The other main issue with ICOs is that there are some bad actors who take advantage of people and the ICO process to scam individuals. They start raising capital, and then after they get some money they take the money and stop responding to emails, chats and disappear with the money. Given that companies issuing ICOs do not have to register the ICO and that majority of ICOs are done online it has allowed scammers to take advantage of that. As a result, its highly recommend that before anyone does investing in ICO that they do their own research and consult with an investment professional
How to invest in an ICO
If you have come across a project that your interested in investing in and you’re not restricted from investing in it then the process can be fairly simple depending on where your funding coin is stored. If you have Ethereum or Bitcoin in your own wallet then you can just transfer the coins to the companies. IF you have your coins stored at Coinbase then you have to add another step to the process as Coinbase. You will have to transfer your coins from coinbase to your own coin wallet and from there transfer it to the address of them company holding the ICO. The reason you have to add an additional setups is that Coinbase does not support ERC20/ERC223 tokens which is the platform many ICOs distribute their coins through.
Why do people invest in ICO
There are a couple reasons people invest in an ICO. One like on kickstarter they believe in the project and want to support it. They don’t care about the return, they think something is cool and want to see it come to market.
The other reason is that the gains on some ICOs that have gone public have been nothing short of amazing. When you have returns as much as 1265555% it starts to attract investors and speculators. While not every ICO generates those types of returns, there are many ICOS that do have large returns. To see returns on ICO click here (https://icostats.com/roi-since-ico)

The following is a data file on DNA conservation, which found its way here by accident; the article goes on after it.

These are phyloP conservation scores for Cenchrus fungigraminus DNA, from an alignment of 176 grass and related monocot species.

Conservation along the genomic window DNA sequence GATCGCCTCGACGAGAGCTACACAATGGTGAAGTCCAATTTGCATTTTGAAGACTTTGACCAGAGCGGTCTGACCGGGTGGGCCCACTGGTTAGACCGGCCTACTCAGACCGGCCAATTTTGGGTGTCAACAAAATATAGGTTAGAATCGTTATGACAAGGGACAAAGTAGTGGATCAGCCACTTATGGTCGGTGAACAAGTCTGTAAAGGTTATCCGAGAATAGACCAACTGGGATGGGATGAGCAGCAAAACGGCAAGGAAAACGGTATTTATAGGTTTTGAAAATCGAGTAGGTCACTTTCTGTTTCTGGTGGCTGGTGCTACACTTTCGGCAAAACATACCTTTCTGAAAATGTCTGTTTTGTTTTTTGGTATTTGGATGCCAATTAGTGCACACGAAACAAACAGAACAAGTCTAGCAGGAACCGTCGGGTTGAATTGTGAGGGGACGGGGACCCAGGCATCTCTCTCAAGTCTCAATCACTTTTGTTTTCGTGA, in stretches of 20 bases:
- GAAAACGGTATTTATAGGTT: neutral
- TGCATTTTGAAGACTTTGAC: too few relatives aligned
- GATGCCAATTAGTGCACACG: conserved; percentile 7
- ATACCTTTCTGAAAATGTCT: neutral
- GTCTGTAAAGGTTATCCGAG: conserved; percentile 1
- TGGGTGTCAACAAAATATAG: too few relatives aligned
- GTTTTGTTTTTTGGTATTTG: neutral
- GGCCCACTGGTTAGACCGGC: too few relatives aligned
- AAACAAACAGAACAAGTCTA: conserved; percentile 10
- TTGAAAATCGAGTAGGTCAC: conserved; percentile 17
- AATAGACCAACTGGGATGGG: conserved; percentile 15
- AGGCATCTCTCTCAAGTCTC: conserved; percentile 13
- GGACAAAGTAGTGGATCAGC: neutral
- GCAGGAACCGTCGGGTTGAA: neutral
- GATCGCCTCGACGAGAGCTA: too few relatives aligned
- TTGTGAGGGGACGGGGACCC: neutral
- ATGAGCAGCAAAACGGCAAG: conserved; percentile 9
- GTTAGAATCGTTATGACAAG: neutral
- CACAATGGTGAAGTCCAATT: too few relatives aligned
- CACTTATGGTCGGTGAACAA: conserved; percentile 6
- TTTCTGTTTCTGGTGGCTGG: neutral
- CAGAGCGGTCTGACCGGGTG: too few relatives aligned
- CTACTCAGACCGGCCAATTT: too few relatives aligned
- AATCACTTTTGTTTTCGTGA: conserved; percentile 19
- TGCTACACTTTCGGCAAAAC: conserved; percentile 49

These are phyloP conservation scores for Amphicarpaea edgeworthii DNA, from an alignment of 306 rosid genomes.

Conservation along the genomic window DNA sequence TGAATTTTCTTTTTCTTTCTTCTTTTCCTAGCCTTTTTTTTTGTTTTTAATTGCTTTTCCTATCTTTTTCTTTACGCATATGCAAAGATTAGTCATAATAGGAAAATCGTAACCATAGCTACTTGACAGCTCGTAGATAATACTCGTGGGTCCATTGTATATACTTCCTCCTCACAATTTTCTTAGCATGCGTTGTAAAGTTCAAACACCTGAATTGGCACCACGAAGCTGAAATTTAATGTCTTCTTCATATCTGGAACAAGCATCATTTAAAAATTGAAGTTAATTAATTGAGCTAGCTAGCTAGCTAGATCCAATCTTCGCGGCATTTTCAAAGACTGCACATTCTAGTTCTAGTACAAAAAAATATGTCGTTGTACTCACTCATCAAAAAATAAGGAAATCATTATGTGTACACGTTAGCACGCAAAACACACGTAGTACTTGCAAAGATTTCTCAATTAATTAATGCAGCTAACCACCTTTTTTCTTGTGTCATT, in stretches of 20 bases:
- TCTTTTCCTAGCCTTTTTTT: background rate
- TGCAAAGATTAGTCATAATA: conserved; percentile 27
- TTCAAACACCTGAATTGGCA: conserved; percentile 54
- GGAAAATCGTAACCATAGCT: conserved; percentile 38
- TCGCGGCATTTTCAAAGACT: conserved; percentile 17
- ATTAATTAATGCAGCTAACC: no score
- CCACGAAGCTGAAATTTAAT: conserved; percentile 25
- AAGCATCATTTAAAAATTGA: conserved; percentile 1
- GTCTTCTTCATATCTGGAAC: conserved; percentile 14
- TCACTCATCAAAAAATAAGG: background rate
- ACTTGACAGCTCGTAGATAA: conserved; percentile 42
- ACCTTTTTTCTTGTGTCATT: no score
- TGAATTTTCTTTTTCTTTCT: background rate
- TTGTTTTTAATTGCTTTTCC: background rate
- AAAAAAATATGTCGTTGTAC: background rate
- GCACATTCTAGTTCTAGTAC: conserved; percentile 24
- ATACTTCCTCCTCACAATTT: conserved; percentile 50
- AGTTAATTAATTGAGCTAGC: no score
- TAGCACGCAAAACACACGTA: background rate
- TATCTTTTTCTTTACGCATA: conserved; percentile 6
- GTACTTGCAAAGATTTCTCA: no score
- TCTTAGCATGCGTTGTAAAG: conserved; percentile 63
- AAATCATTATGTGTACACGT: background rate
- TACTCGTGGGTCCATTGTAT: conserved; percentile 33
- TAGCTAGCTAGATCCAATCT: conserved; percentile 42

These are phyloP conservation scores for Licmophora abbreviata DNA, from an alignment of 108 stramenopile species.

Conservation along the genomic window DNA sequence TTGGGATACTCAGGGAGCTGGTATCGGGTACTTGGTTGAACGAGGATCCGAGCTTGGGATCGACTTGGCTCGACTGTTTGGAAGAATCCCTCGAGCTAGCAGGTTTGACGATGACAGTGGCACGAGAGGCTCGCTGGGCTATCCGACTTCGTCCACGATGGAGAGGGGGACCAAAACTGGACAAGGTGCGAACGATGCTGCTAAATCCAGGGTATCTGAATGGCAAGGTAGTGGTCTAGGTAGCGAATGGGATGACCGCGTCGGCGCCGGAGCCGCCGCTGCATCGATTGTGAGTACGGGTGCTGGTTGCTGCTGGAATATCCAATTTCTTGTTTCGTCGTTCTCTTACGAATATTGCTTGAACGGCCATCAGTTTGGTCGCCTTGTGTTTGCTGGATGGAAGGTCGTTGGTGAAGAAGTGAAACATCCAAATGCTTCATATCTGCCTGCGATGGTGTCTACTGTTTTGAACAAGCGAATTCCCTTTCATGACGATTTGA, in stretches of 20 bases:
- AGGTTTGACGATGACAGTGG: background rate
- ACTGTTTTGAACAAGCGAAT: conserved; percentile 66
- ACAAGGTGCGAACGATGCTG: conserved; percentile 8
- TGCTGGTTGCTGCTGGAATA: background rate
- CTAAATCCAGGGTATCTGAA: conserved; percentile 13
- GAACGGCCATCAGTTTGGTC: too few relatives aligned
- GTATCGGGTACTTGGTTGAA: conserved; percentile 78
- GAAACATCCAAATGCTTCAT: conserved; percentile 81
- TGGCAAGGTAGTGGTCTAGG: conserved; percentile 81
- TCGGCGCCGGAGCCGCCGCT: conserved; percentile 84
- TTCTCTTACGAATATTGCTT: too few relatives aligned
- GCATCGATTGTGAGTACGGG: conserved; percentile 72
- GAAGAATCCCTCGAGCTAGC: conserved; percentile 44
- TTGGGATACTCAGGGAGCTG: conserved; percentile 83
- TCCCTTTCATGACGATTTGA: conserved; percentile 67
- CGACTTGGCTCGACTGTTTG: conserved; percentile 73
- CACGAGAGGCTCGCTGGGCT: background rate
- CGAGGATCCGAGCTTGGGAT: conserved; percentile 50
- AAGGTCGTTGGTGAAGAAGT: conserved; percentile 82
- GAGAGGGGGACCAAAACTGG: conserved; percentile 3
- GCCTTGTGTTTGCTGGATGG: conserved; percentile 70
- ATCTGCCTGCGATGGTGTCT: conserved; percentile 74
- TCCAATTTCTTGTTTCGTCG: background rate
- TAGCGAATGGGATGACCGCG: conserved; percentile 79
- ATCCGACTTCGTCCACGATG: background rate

Some people also get caught up in FOMO (Fear of Missing Out) especially when a new ICO has huge returns which they missed out on. They start chasing returns, hoping to be on an ICO with a huge return.
Tips for participating in an ICO
Like anything you buy, invest or are interested in before you pull out your wallet you probably spend some time doing research, reading reviews, in order to make an informed decision on your purchase. If you spend 3 hours reading reviews on which toaster to buy you should also spend some time researching the company that you plan on participating in their ICO. Don’t listen to the hype or what some posted in some forum but actually do the research. While websites like our, forums and social media can be informative, they shouldn’t be the only research you do.
We covered many aspects of the ICO such as what is an ICO, how to participate in an ICO, why companies issue tokens via ICO. We hope you have a better understanding of ICOs. We also hope that it helped answer your questions about ICOs. If you have any questions, or comments we would love to hear from you. You can submit your comments and questions via the form below.